Then she is called into her boss’ office and told that as the city’s top forensic accountant, Celia is the best chance the prosecution has to catch notorious supervillain the Destructor for tax fraud. In the course of the trial, Celia’s troubled past comes to light and family secrets are revealed as the rift between Celia and her parents grows deeper. Cut off from friends and family, Celia must come to terms with the fact that she might just be Commerce City’s only hope.
After the Golden Age was not a good book.
I tried to like it, I love a number of superhero books, including Shades of Grey by Jackie Kessler and Caitlin Kittredge, Soon I Will Be Invincible by Austin Grossman, and The Quantum Prophecy series by Michael Carroll, but I just couldn’t get into After the Golden Age. Possibly it’s because I’ve had trouble in the past relating to Carrie Vaughn’s writing style in some of her past books (including Discord’s Apple, another great idea that I just didn’t like the way it was written.)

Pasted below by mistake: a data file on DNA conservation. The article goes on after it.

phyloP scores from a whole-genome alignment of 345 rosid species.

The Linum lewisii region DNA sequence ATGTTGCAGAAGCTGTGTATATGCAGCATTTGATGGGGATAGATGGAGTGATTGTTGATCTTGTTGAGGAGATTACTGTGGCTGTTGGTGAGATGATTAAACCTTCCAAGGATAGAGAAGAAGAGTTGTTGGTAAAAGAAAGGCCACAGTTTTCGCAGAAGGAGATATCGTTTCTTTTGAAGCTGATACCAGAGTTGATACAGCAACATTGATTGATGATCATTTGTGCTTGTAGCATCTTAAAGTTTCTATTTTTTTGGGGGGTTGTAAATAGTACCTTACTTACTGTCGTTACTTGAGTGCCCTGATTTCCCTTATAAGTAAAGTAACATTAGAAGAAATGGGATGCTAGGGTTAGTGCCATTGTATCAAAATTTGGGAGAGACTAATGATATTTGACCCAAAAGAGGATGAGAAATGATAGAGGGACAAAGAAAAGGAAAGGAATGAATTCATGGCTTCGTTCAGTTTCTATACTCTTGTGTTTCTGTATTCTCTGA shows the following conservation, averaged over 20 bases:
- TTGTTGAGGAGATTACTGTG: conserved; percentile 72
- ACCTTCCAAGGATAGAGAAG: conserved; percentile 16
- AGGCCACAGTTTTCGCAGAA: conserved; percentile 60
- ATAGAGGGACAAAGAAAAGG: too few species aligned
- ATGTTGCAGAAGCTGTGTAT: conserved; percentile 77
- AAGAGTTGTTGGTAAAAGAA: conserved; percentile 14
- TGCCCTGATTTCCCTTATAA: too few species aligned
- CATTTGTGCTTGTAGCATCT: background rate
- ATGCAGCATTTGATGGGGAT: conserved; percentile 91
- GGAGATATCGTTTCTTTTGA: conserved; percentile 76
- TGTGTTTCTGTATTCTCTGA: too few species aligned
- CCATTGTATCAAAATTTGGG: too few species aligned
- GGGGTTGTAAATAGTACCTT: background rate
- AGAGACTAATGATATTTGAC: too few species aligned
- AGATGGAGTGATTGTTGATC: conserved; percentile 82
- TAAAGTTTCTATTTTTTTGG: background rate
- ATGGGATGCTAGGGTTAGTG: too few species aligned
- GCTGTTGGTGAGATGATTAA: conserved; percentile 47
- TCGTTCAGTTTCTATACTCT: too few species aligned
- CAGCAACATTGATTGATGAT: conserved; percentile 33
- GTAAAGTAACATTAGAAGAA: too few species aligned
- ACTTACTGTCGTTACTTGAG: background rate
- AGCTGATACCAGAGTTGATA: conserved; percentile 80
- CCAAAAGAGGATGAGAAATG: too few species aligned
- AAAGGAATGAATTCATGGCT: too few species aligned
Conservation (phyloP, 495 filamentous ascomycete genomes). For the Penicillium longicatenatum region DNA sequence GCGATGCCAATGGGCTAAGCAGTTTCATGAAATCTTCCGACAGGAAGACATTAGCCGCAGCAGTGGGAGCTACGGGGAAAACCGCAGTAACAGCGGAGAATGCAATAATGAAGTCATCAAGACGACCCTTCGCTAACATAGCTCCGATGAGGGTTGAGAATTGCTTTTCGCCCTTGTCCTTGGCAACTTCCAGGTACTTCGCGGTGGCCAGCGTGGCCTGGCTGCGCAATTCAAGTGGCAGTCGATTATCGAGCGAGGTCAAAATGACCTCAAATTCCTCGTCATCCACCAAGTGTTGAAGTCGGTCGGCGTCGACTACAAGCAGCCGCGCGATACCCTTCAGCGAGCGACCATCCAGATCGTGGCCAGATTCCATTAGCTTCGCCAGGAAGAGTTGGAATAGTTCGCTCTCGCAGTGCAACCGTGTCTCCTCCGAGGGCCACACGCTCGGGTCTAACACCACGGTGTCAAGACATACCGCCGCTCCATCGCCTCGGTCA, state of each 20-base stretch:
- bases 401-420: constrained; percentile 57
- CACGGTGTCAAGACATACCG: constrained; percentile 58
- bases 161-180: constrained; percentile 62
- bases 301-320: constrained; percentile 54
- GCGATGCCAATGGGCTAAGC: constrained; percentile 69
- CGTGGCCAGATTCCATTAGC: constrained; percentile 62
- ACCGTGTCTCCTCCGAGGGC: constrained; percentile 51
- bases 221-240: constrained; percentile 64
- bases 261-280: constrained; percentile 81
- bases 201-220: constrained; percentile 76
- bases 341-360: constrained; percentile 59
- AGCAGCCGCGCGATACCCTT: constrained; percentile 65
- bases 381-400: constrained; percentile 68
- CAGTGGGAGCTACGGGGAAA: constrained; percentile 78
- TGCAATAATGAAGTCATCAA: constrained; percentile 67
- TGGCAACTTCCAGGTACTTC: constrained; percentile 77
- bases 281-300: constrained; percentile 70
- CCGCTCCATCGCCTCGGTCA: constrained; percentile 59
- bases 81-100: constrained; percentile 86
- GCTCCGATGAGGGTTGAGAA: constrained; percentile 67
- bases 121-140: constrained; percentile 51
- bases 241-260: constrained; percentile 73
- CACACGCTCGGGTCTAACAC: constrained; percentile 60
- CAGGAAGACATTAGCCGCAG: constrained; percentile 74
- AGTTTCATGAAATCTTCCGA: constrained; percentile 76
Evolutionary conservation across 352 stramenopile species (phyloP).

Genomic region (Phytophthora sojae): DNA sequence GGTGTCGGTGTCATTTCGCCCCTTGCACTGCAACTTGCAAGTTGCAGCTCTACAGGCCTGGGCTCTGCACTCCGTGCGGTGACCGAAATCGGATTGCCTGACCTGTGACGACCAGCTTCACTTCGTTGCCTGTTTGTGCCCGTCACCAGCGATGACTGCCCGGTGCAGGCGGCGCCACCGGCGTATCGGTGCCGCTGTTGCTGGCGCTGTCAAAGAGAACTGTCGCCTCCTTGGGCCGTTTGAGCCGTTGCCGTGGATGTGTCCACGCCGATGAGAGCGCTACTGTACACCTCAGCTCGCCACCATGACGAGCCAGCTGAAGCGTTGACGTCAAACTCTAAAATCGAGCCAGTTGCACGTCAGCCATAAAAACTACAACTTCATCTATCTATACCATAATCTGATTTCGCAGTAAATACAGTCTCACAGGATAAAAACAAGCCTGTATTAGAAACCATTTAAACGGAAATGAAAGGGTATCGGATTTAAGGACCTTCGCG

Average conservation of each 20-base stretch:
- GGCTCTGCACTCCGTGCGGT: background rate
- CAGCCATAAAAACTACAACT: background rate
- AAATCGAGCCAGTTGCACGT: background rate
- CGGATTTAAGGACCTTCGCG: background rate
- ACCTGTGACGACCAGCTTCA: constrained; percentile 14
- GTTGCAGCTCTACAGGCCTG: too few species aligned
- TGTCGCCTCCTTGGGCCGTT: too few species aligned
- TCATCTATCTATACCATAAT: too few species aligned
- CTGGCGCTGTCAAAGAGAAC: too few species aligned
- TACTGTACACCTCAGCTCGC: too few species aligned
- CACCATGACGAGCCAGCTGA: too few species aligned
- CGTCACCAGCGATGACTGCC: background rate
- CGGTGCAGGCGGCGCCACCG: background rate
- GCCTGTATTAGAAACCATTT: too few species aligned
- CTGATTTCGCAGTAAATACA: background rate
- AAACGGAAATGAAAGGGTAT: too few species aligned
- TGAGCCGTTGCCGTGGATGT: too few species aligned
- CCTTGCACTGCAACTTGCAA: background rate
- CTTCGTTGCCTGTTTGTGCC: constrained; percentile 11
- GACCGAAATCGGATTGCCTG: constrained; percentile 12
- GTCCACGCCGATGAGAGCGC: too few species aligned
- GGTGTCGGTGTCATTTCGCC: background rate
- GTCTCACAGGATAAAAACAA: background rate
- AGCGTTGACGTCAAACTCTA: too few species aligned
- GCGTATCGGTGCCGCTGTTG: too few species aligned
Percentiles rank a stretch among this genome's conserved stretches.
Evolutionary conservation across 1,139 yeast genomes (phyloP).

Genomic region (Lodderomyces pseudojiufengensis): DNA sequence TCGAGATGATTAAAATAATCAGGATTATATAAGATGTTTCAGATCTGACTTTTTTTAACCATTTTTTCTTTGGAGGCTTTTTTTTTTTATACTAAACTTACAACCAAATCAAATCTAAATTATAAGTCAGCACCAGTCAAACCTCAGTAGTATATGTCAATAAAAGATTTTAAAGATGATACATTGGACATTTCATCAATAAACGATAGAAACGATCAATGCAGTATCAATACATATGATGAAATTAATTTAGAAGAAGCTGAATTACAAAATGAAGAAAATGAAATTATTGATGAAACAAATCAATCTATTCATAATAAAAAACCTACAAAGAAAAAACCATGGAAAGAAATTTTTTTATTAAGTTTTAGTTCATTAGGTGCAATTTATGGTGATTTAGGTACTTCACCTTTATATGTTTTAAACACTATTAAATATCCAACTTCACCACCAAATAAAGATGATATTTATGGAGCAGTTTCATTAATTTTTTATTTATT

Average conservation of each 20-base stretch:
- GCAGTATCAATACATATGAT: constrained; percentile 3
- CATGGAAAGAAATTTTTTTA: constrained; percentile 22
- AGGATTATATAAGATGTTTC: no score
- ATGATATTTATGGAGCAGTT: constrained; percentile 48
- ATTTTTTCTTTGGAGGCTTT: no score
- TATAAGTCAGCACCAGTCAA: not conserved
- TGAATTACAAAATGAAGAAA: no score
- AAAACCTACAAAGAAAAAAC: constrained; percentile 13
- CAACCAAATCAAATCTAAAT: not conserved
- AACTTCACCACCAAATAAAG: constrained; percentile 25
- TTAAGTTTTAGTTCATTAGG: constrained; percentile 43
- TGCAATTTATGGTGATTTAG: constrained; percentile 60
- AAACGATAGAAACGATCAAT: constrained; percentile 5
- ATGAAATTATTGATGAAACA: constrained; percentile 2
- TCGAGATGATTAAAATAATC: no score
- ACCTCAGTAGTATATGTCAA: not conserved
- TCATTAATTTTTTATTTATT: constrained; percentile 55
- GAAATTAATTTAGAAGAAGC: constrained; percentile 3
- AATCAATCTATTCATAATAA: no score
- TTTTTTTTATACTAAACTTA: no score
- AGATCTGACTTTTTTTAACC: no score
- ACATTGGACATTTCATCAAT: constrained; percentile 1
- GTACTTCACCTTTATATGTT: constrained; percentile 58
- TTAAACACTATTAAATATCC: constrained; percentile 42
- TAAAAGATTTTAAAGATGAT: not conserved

Or it could have been the characters, which I felt were feeble and uninspired. Or it could have just been the plot, which I thought could have been made into so much more.
All in all I didn’t like After the Golden Age. I wish I had, as it was a fun premise for a book, and I wanted to like Vaughn’s writing style. But it just wasn’t meant to be.
4 out of 10
Publisher: Tor Books
Published: April 12, 2011